10 Best Christmas Duets
While artists are often handcuffed to those they can or can’t record a duet with on a studio album, Christmas duets present an opportunity to involve musicians not traditionally involved with country music, or artists who have been forgotten. Kenny Rogers might be the king of country music duets. It’s a difficult chore to choose between his works with Dolly Parton and Wynonna Judd, so we chose one of each for this list of Christmas duets. Martina McBride, Elvis Presley and Kenny Chesney also make our 10 Best Christmas Duets list more than once.
“Baby, It’s Cold Outside”
This Christmas song is a popular remake for country stars over the last 10 years. McBride’s version features Dean Martin overdubs, and it shows. There isn’t the same ‘in the room’ chemistry, but the vocal performances are still warm enough to merit inclusion on our list of 10 Best Christmas Duets. In 2006, this version reached No. 35 on the country charts. Other versions from Dolly Parton with Rod Stewart, and Norah Jones with Willie Nelson also charted. Find this one on the 2007 reissue of McBride’s White Christmas album.
“The Angels Cried”
Two of the most dependable voices in country music teamed up for this Christmas duet from Alan Jackson‘s 1993 Christmas album, Honky Tonk Christmas. Jackson has proven himself to be a modern day Bing Crosby when it comes to Christmas, and Alison Krauss — who was just 22-years-old at the time — can lend her voice to just about anything and leave it feeling like a warm Christmas memory.
Willie Nelson also made our list of top traditional Christmas songs in country music with this song from 1979. He’d written it 16 years earlier for the late Roy Orbison, and Chesney brought it to a new audience on his 2003 album. The younger singer’s heavy timber is a surprisingly pleasant compliment to Nelson’s emotional quiver. Both men seem to feel every word of this song, making it an easy choice for our list of the 10 Best Christmas Duets.
The legendary duo’s versatile Christmas hit can also be found on our Top 10 Christmas Party Songs list and on their 2002 album It Won’t Be Christmas Without You. Certainly it’s no surprise that the greatest country duo of all time lands a song on our list of the best Christmas duets. There’s really no good reason to dislike this holiday song.
This song is found on Buble’s Christmas album released in 2011. Shania Twain‘s baby doll interpretation of her part in the duet will have her longtime fans wondering if that’s really her singing with Buble, but she shows that there is still plenty of life left in those famous pipes — as if one ever doubted — as she frolics around on the high notes like a little kid swinging from the monkey bars. It’s doubtful country radio will give this Christmas song much attention, but it’s one every Shania Twain fan will love.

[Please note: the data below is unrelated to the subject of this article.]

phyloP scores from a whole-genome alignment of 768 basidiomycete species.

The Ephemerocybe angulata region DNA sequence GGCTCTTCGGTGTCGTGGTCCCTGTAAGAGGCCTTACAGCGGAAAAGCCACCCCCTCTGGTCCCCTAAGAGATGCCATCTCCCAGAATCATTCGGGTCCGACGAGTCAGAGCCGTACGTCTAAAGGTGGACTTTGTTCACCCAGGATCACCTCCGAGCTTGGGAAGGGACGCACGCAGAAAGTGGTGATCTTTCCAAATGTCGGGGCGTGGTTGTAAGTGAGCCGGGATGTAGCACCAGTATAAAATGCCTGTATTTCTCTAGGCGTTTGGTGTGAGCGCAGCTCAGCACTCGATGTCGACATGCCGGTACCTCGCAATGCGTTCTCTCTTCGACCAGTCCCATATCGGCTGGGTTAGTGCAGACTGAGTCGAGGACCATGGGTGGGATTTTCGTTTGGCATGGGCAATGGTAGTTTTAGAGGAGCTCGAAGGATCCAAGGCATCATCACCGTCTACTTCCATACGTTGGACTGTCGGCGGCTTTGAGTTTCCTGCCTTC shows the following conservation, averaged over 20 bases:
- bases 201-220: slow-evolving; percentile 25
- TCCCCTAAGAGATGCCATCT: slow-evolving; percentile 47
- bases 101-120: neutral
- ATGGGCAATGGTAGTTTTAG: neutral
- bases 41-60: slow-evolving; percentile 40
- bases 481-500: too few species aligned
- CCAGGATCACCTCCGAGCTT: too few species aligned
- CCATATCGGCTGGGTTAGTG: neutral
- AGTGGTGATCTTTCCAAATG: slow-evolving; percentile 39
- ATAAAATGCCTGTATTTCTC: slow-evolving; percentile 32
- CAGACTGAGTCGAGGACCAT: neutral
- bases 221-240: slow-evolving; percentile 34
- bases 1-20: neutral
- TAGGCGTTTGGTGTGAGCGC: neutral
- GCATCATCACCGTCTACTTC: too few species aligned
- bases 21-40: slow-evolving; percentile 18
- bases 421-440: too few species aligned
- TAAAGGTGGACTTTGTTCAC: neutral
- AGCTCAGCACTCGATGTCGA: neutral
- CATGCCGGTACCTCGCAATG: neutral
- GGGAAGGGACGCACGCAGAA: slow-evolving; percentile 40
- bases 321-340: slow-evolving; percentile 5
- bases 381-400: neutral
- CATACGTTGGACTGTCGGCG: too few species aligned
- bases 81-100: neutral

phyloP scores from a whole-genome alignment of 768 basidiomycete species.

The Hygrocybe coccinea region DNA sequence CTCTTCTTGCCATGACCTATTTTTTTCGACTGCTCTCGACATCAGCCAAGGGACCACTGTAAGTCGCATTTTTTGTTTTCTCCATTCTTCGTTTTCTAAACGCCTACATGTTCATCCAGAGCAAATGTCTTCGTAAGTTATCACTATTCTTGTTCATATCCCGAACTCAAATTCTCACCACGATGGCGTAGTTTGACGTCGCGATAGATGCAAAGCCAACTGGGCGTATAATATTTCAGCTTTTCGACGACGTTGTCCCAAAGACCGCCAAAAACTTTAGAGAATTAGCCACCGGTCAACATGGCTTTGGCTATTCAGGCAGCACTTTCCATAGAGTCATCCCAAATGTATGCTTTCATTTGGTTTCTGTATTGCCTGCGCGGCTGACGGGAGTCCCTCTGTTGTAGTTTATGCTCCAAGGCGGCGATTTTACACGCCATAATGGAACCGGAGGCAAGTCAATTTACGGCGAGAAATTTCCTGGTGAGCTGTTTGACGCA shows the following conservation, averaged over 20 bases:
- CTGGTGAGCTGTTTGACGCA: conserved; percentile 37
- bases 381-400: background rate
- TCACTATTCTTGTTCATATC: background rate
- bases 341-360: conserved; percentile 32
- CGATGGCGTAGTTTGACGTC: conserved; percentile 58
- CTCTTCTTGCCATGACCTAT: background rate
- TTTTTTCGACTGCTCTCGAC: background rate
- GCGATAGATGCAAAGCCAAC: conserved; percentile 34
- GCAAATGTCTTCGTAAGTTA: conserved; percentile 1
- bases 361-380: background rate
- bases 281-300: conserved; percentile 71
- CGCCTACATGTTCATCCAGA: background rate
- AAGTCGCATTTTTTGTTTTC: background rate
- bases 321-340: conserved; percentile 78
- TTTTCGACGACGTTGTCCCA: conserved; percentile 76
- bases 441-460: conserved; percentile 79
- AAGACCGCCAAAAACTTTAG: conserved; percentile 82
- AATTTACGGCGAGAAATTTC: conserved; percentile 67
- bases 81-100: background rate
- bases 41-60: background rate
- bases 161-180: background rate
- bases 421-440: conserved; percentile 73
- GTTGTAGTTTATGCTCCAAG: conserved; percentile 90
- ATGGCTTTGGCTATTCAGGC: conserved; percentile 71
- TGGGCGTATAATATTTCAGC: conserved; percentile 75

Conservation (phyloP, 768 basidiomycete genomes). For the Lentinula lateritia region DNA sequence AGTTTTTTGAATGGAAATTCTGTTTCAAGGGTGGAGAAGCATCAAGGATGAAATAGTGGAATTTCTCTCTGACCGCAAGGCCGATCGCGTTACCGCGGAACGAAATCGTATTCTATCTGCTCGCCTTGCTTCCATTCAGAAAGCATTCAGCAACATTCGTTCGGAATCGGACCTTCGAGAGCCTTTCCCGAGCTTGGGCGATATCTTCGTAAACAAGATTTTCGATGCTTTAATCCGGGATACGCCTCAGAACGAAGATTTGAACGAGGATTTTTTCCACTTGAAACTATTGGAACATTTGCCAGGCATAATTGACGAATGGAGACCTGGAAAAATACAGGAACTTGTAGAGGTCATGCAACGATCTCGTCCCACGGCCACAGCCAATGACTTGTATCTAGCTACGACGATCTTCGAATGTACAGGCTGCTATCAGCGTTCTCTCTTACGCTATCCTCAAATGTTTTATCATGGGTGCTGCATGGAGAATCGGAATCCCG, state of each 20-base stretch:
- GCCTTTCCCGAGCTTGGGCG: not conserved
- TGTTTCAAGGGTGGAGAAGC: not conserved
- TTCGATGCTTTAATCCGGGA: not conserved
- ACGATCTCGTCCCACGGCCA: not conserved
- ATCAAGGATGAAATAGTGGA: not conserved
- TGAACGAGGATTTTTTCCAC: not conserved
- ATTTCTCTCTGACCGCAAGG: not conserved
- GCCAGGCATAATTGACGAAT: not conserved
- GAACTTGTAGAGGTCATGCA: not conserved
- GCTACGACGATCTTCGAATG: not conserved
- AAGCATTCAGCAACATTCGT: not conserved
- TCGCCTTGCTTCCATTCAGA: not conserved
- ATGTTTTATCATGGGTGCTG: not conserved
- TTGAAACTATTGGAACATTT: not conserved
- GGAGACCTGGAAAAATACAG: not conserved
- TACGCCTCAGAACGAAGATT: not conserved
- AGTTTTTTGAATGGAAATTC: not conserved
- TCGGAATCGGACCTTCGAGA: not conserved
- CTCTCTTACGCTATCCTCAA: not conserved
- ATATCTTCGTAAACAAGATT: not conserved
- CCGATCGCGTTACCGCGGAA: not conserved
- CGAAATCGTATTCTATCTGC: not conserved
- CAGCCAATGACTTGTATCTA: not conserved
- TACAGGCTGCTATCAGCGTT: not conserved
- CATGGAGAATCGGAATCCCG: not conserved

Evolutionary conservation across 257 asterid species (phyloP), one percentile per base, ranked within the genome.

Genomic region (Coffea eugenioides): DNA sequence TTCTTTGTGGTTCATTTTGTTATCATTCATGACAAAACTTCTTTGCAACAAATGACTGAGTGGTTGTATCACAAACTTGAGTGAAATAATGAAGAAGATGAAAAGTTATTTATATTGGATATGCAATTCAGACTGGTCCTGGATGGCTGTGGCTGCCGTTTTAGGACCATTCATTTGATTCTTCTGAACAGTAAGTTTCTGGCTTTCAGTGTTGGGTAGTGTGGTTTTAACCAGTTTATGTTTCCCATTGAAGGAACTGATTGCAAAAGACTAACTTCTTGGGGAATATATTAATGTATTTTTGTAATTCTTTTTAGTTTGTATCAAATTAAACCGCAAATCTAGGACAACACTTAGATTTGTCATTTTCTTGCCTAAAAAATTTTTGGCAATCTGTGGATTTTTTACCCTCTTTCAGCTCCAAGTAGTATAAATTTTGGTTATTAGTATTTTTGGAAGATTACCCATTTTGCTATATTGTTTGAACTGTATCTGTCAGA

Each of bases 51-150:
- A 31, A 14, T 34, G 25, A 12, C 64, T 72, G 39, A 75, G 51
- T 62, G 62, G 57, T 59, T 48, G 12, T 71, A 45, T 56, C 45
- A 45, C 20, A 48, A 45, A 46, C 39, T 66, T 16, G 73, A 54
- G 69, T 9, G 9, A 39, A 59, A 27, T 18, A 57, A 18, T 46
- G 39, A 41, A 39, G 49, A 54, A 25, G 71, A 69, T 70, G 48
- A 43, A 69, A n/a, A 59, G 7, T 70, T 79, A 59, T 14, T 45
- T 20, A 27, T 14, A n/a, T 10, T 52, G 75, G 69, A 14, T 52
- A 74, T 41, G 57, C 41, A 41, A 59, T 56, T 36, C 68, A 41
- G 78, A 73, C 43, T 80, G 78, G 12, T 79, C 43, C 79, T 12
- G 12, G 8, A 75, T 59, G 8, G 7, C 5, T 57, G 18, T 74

“I’ll Be Home for Christmas”
Carrie Underwood‘s duet with Elvis Presley is the first of two from the King’s Christmas Duets album to make our list of the 10 Best Christmas Duets. Despite dying six years prior to her birth, Presley seems to have his hand wrapped around Underwood’s waist in this caring duet. Their voices mix like pumpkin pie and whipped cream.
“The Greatest Gift of All”
Any of the 10 songs from the superstar’s album of holiday duets could have made our list of the top Christmas duets, but we chose this one because it was the highest charting song from an iconic Christmas album. Once Upon a Christmas has sold over two million copies in the U.S., and another five million in Canada, making it amongst the most popular Christmas albums of all time.
“Christmas in Dixie”
The original version of this song made our Top 10 Original Christmas Songs list, and it’s hard to argue that any version could top Alabama‘s original. After the band retired a few years prior to Chesney’s All I Want For Christmas is a Real Good Tan album, Randy Owen‘s voice on this Christmas duet was a more than welcome surprise.
The music video for this song makes it worthy of inclusion on our list of the 10 Best Christmas Duets. It’s a clever pairing of one of the all-time greats with perhaps country music’s most talented Christmas songstress. Few fans of “Blue Christmas” thought it could get any better than the King’s original, but McBride certainly adds a new dimension.
“Mary, Did You Know?”
When two all-time greats team up, it’s hard for things to go wrong. This version of “Mary, Did You Know?” from Rogers’ 1997 album The Gift is still amongst the most played Christmas songs on country radio, especially as the actual day draws near. Michael English first recorded this song in 1993, and Kathy Mattea did a version the following year. But Rogers’ and Judds’ take on it — adding a second voice to make it a Christmas duet — seems to bring this song to a higher level.